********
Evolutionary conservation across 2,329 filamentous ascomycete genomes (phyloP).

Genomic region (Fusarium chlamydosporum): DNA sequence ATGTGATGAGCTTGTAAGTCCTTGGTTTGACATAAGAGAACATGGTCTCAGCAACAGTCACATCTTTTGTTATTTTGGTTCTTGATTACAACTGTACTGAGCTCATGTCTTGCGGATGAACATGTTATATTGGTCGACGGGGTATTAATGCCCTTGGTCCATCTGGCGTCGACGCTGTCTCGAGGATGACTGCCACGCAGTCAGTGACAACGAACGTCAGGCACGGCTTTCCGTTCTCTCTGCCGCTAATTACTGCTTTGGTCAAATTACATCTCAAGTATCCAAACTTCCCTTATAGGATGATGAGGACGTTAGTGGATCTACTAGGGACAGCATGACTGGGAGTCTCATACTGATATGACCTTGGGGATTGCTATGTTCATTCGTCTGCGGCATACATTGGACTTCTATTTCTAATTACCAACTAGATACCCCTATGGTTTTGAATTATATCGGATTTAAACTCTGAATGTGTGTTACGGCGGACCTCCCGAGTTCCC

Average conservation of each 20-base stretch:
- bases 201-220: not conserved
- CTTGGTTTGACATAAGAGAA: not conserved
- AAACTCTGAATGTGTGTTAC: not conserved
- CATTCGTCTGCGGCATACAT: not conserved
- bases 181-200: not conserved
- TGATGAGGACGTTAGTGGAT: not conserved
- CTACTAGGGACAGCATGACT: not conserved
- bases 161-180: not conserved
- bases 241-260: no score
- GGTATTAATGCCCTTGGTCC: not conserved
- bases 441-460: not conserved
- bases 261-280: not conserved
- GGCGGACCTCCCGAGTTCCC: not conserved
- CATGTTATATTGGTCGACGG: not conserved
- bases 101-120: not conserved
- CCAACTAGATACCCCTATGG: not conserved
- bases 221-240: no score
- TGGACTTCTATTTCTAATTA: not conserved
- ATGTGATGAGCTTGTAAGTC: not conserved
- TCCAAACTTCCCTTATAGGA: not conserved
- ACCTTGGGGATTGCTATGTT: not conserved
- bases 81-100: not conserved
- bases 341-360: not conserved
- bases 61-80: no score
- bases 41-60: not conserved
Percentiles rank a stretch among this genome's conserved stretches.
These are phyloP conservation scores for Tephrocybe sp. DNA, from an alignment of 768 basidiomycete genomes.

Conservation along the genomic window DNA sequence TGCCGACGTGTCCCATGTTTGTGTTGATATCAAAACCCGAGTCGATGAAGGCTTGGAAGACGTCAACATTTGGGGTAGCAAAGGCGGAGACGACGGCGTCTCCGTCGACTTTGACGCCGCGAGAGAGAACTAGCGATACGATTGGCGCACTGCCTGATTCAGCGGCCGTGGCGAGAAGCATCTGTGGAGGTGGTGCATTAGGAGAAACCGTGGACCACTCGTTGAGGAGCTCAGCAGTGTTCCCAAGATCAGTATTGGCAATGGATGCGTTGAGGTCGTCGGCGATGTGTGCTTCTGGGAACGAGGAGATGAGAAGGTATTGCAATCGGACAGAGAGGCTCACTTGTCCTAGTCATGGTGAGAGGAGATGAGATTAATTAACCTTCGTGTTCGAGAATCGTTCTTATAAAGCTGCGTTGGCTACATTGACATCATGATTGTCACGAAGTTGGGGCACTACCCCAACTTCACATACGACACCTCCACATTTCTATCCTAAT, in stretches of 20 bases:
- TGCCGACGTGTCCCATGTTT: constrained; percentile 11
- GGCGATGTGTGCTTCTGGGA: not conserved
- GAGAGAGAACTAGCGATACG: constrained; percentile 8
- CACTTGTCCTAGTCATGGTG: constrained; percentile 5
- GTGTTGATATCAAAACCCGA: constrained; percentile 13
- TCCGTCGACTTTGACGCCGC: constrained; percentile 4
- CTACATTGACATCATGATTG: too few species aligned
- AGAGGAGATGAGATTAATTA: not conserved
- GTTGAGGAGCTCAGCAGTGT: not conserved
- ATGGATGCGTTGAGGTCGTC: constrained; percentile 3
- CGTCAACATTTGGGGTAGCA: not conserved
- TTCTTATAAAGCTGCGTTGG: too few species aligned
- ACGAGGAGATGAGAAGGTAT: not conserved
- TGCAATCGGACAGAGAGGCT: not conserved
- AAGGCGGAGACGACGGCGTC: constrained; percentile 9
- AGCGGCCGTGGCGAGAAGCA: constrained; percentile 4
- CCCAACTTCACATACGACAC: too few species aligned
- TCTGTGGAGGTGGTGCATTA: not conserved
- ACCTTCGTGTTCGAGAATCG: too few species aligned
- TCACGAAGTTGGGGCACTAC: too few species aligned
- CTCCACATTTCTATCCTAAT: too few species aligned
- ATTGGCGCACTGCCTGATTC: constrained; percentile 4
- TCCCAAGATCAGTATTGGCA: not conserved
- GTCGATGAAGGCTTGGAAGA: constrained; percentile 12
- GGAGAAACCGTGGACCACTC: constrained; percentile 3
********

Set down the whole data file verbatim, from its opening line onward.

Evolutionary conservation across 2,329 filamentous ascomycete genomes (phyloP).

Genomic region (Fusarium chlamydosporum): DNA sequence ATGTGATGAGCTTGTAAGTCCTTGGTTTGACATAAGAGAACATGGTCTCAGCAACAGTCACATCTTTTGTTATTTTGGTTCTTGATTACAACTGTACTGAGCTCATGTCTTGCGGATGAACATGTTATATTGGTCGACGGGGTATTAATGCCCTTGGTCCATCTGGCGTCGACGCTGTCTCGAGGATGACTGCCACGCAGTCAGTGACAACGAACGTCAGGCACGGCTTTCCGTTCTCTCTGCCGCTAATTACTGCTTTGGTCAAATTACATCTCAAGTATCCAAACTTCCCTTATAGGATGATGAGGACGTTAGTGGATCTACTAGGGACAGCATGACTGGGAGTCTCATACTGATATGACCTTGGGGATTGCTATGTTCATTCGTCTGCGGCATACATTGGACTTCTATTTCTAATTACCAACTAGATACCCCTATGGTTTTGAATTATATCGGATTTAAACTCTGAATGTGTGTTACGGCGGACCTCCCGAGTTCCC

Average conservation of each 20-base stretch:
- bases 201-220: not conserved
- CTTGGTTTGACATAAGAGAA: not conserved
- AAACTCTGAATGTGTGTTAC: not conserved
- CATTCGTCTGCGGCATACAT: not conserved
- bases 181-200: not conserved
- TGATGAGGACGTTAGTGGAT: not conserved
- CTACTAGGGACAGCATGACT: not conserved
- bases 161-180: not conserved
- bases 241-260: no score
- GGTATTAATGCCCTTGGTCC: not conserved
- bases 441-460: not conserved
- bases 261-280: not conserved
- GGCGGACCTCCCGAGTTCCC: not conserved
- CATGTTATATTGGTCGACGG: not conserved
- bases 101-120: not conserved
- CCAACTAGATACCCCTATGG: not conserved
- bases 221-240: no score
- TGGACTTCTATTTCTAATTA: not conserved
- ATGTGATGAGCTTGTAAGTC: not conserved
- TCCAAACTTCCCTTATAGGA: not conserved
- ACCTTGGGGATTGCTATGTT: not conserved
- bases 81-100: not conserved
- bases 341-360: not conserved
- bases 61-80: no score
- bases 41-60: not conserved
Percentiles rank a stretch among this genome's conserved stretches.
These are phyloP conservation scores for Tephrocybe sp. DNA, from an alignment of 768 basidiomycete genomes.

Conservation along the genomic window DNA sequence TGCCGACGTGTCCCATGTTTGTGTTGATATCAAAACCCGAGTCGATGAAGGCTTGGAAGACGTCAACATTTGGGGTAGCAAAGGCGGAGACGACGGCGTCTCCGTCGACTTTGACGCCGCGAGAGAGAACTAGCGATACGATTGGCGCACTGCCTGATTCAGCGGCCGTGGCGAGAAGCATCTGTGGAGGTGGTGCATTAGGAGAAACCGTGGACCACTCGTTGAGGAGCTCAGCAGTGTTCCCAAGATCAGTATTGGCAATGGATGCGTTGAGGTCGTCGGCGATGTGTGCTTCTGGGAACGAGGAGATGAGAAGGTATTGCAATCGGACAGAGAGGCTCACTTGTCCTAGTCATGGTGAGAGGAGATGAGATTAATTAACCTTCGTGTTCGAGAATCGTTCTTATAAAGCTGCGTTGGCTACATTGACATCATGATTGTCACGAAGTTGGGGCACTACCCCAACTTCACATACGACACCTCCACATTTCTATCCTAAT, in stretches of 20 bases:
- TGCCGACGTGTCCCATGTTT: constrained; percentile 11
- GGCGATGTGTGCTTCTGGGA: not conserved
- GAGAGAGAACTAGCGATACG: constrained; percentile 8
- CACTTGTCCTAGTCATGGTG: constrained; percentile 5
- GTGTTGATATCAAAACCCGA: constrained; percentile 13
- TCCGTCGACTTTGACGCCGC: constrained; percentile 4
- CTACATTGACATCATGATTG: too few species aligned
- AGAGGAGATGAGATTAATTA: not conserved
- GTTGAGGAGCTCAGCAGTGT: not conserved
- ATGGATGCGTTGAGGTCGTC: constrained; percentile 3
- CGTCAACATTTGGGGTAGCA: not conserved
- TTCTTATAAAGCTGCGTTGG: too few species aligned
- ACGAGGAGATGAGAAGGTAT: not conserved
- TGCAATCGGACAGAGAGGCT: not conserved
- AAGGCGGAGACGACGGCGTC: constrained; percentile 9
- AGCGGCCGTGGCGAGAAGCA: constrained; percentile 4
- CCCAACTTCACATACGACAC: too few species aligned
- TCTGTGGAGGTGGTGCATTA: not conserved
- ACCTTCGTGTTCGAGAATCG: too few species aligned
- TCACGAAGTTGGGGCACTAC: too few species aligned
- CTCCACATTTCTATCCTAAT: too few species aligned
- ATTGGCGCACTGCCTGATTC: constrained; percentile 4
- TCCCAAGATCAGTATTGGCA: not conserved
- GTCGATGAAGGCTTGGAAGA: constrained; percentile 12
- GGAGAAACCGTGGACCACTC: constrained; percentile 3